Cigars Across America: U.S. Cigar Makers
From the Print Edition:
maduro issue, Winter 93/94
(continued from page 5)
Bob Schear is not the only man who's dreamed of taking tropical tobacco leaves to the arid Vegas Strip. Rich Goldieri "semi-retired" to Las Vegas four years ago, leaving a profitable dental-ceramics business behind in New Jersey to get away from the "aggravation." But Goldieri, 50, wasn't ready to sit on his hands. When he was approached by several Cuban-Americans, he decided to open the Las Vegas Cigar Co.
Fast-forward to 1993 and you'll find Goldieri's shop right across from the Dunes hotel on Las Vegas Boulevard. What started as a one-roller operation in 1989 has blossomed to six rollers producing about 1,000 cigars daily. Inside, it's a bit more homey than most chinchales. There's coffee and doughnuts for visitors who, according to Goldieri, often hang out and socialize or talk business over cigars for hours. "It's like the old barbershop used to be," says Goldieri.
Like Bob Schear, most of Goldieri's business is conducted through the mail. Goldieri says that his 2,500-person mailing list is constantly growing because of his blend (all cigars have filler from the Dominican Republic, Mexico and Brazil, with wrapper and binder from Ecuador) and his Vegas location. Goldieri says that running a Nevada-based business hasn't deterred rollers from pulling up their Miami roots to make cigars in the West, and he uses one incentive to keep people happy: "Cash. I pay my employees very well, and I let them take their time. I'd rather have them make fewer cigars with better quality." And what will Goldieri do if Cuban leaf is available someday? "I'll have Cuban tobacco in my cigars." But for now, Goldieri isn't changing the blend. Why gamble with success?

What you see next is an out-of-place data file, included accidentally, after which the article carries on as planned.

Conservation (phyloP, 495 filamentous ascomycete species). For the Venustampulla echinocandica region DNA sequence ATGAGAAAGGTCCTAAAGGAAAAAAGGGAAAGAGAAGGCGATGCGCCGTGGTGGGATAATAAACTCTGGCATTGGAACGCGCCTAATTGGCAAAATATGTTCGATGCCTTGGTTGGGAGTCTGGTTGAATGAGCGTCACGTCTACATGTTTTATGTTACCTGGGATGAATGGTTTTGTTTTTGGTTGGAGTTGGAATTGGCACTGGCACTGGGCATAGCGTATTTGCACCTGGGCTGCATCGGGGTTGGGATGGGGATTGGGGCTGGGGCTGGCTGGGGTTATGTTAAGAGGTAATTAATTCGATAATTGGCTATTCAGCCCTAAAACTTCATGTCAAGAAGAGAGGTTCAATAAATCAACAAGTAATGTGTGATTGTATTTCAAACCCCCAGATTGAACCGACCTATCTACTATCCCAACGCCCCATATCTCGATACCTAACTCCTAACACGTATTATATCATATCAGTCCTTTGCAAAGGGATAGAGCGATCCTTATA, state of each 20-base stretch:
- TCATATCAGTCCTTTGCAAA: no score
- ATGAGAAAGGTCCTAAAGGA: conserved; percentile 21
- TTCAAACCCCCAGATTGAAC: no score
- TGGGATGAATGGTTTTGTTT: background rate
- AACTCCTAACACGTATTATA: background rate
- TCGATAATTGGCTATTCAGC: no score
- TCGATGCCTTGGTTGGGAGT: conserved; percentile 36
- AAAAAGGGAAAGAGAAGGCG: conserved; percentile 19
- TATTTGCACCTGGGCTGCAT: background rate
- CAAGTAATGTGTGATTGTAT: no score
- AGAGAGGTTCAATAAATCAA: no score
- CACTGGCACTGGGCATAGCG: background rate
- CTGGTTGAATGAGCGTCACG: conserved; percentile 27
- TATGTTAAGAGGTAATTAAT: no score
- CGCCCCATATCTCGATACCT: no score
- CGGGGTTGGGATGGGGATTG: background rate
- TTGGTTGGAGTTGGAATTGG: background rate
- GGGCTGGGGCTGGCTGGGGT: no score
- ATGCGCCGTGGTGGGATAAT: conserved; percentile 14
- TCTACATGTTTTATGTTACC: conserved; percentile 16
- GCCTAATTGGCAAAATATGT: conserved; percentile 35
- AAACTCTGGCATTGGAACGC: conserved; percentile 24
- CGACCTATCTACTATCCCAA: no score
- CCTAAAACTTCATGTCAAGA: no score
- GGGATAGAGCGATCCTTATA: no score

OK, this is Los Angeles in Southern California, and you're definitely not in Little Havana anymore. Pinch yourself. The owner of La Plata, Victor Migenes Jr., is a serious drummer in a rock band. But La Plata isn't all hype. The business, started by Victor Migenes Sr. in 1947, is well established. True, the younger Migenes is only in his 30s, but he fits the scene when he says things like, "Cigars are working their way into creativity now. These Young guys are taking cigars into their own space, which is more diverse than it used to be."
Migenes knows what he's talking about. Celebrities smoke his cigars in public, like in the old days, and La Plata cigars were featured in a spot on Entertainment Tonight last summer.
Migenes also sponsors smoker nights at upscale Los Angeles restaurants like Pierre's, McCormick & Schmick's, and Ma Maison. All this is far from the way his late father ran the company, but Migenes is still very much in touch with the cigar making process. He buys leaf from Oliva Tobacco in Tampa and visits the Olivas regularly.
The effort has paid off--La Plata is selling cigars as fast as they are made. But Migenes knows that his rollers aren't getting any younger. "It's a dinosaur business, and the dinosaur is going to die. I'm not scared, but as the years go by it will he tougher."
Even with a booming business, Migenes says that someday La Plata will be gone from L.A. And there's no telling whether Migenes will want to try to make cigars someplace where the rollers are as young as the rich and famous smokers in Hollywood.
Knowing the Rules
Getting your hands on fresh cigars requires a bit of common sense and insight--along with the pure luck of living in the right part of the country or having the means or desire to get yourself there. Not surprisingly, most cigar making operations in the United States are confined to the coasts.
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